Palma Violets - 180
Ah, Palma Violets. A rowdy menagerie of Lambeth youths well-versed in Nick Cave, The Clash and'80s alt. rock, so palpably-hyped at the moment, the mere mention of their name has the power to tear the very fabric of friendship circles asunder. Or, well, y'know, provoke heated debate. Their meteoric rise and subsequent contrary recoil hasn't been encountered since whichever band had this problem last year (Spector? Tribes?) – it happens almost annually, and fortunately for Palma Violets, it can result in them skyrocketing to megastardom; have a gander at The Libertines, Arctic Monkeys and more recently The Vaccines, who all defied a handsome share of backlash. Palma Violets' rise to glory has been, to put it mildly, turbulent: on one hand, they're garnering numerous accolades for a live show more explosive than mentos plus diet coke, becoming the 'saviours of guitar music' (the less said about that claim, the better), and generally being cheeky upstarts partly-spearheading this years new breed of nostalgirock. To top it off, they've saturated the media so thoroughly, they're in NME more regularly these days than the Gallaghers. No easy feat.
On the other hand, there are people that can't stand the chirpy upstarts, branding them a derivative covers band, turgid posh-wanker piffle or frankly, just not that good. People will always lash out at hyped bands, it's something of a ritual for many dour elitists to just snub whoever gets rammed down their throats. Whichever your stance on Chilli, Sam, Pete and Will, you'll have to come to terms with the fact they probably won't be going anywhere any time soon.
The fact of the matter is 180 is a record clearly made by four close friends that doesn't even broach hype or address exposure they've gained. The group have ignored the outside world, and buckled down to make the record. They've very much avoided headbutting with naysayers, but they don't really go out of their way to appease the fan-hordes either. It's all very introspective and a bit self-indulgent – they're playing music about themselves, for themselves. But what did you really expect from a band so young? They were never going to change the world. Yet.
Their live show, regardless of your opinion, is something to be reckoned with. Sweaty bouts of chunky indie-rock played ferociously by four lads with everything to prove is always going to be potent, even without that special connection between Sam and Chilli. The songs are made to be performed. 'Best Of Friends' is an anthemic set-closer, with perfectly chantable choruses and scraps of downtrodden spirit; the track feels hungover: full of hoarseness, slovenly guitar and the indescribable high-spirits. It's messy, and though surely misplaced, will no doubt be 'the song' for countless bromances. 'Last Of The Summer Wine' is a rock hymn which features vocals that pirouette through spiritual organ and tentative guitar riffs. Again, it's endlessly singalongable. 'Tom The Drum' is baggy, unkempt, raggedy rock that will forever be looped in Topman stores across the country; with slick shuffly beats and husky unfazed vocals, it's pouty, blue-steel kinds of cool.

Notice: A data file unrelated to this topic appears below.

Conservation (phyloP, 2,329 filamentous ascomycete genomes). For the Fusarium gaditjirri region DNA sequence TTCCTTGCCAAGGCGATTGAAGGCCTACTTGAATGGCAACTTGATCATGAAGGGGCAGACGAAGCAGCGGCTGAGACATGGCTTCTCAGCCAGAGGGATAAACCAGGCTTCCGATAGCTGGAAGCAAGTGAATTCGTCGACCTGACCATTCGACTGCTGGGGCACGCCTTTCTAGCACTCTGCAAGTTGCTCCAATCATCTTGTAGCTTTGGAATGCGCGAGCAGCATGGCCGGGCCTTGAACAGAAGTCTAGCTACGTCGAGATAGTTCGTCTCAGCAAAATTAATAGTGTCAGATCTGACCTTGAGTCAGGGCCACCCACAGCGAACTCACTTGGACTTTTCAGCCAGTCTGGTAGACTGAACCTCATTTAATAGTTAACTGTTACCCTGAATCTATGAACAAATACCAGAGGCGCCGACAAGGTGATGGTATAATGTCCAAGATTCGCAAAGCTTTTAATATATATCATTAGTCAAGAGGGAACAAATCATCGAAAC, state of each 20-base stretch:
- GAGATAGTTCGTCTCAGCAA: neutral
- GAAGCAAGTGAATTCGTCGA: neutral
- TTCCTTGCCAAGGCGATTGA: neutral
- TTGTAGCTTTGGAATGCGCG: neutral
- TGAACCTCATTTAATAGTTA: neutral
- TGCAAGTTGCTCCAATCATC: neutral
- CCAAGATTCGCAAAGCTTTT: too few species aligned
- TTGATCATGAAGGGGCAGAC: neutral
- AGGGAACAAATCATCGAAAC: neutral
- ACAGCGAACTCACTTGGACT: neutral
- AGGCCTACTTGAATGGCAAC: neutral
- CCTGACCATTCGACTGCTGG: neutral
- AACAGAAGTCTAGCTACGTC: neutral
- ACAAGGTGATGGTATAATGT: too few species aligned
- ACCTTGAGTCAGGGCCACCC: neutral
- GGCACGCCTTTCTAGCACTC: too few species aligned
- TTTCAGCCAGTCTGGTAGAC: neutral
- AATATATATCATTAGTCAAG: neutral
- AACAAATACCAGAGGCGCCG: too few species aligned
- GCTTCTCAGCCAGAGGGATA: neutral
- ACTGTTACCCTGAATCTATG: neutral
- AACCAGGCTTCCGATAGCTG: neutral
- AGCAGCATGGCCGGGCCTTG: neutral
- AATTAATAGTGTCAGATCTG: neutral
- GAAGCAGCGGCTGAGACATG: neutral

But it's not all good news. 'Rattlesnake Highway' may as well have been strummed by Strummer himself – it's less hómage and more 'we can't think of anything else'. It's an alright effort, but then again, the main selling point is that it's watered down Clash. 'Stay Up For The Cool Cats' is a meandering swamp built on bricks of distortion and fuzz and the pretentiously ironic lingo your Dad wouldn't even use. Not to mention the garbled gibberish á la Cat from Red Dwarf and the sappy "You got me dancin' in the sun," repeated ad infinitum. The problem with the weaker songs isn't that they're inherently bad, it's just that they could've used a bit more time and love – though that may have been difficult with a deadline to meet while the buzzwave was still rideable. The lyrics can come across forced, and there are only small deviations from the formula between tracks.
As pointed out before, Palma Violets aren't going anywhere. They'll continue to stun their fans into oblivion with top notch live performances, and they'll continue to rile up their haters by simply existing. Things won't change much for them after the release of this album, and they'll stick around a good while yet. However, 180 will be a personal triumph for the band, something they'll treasure, but ultimately not something that is enormously accessible outside of their clique. The album doesn't reinvent anything – they never claimed it would, and it was never meant to – but it's a solid record that will keep them treading water until epiphany strikes and album number two reaches us. A+ for effort though.
Purchase and listen
"Through a V shaped crack, between two very tall people, in a heaving venue in the depths of Brixton, I saw Alabama Shakes play live for the first time." Lisa Jenkins watches the new Rough Trade poster children ply their trade [read more]
"This buzz from the crowd was something that grew ever greater as the set progressed and was met wholeheartedly by the Violets, so much so that during an exuberant rendition of 'Rattlesnake Highway', it became apparent that the jugular veins of the two front men might burst at any minute." Max Sanderson reviews Palma Violets live. [read more]
A photo review of Palma Violets at the Boston Arms in London by Tom Griffiths. [read more]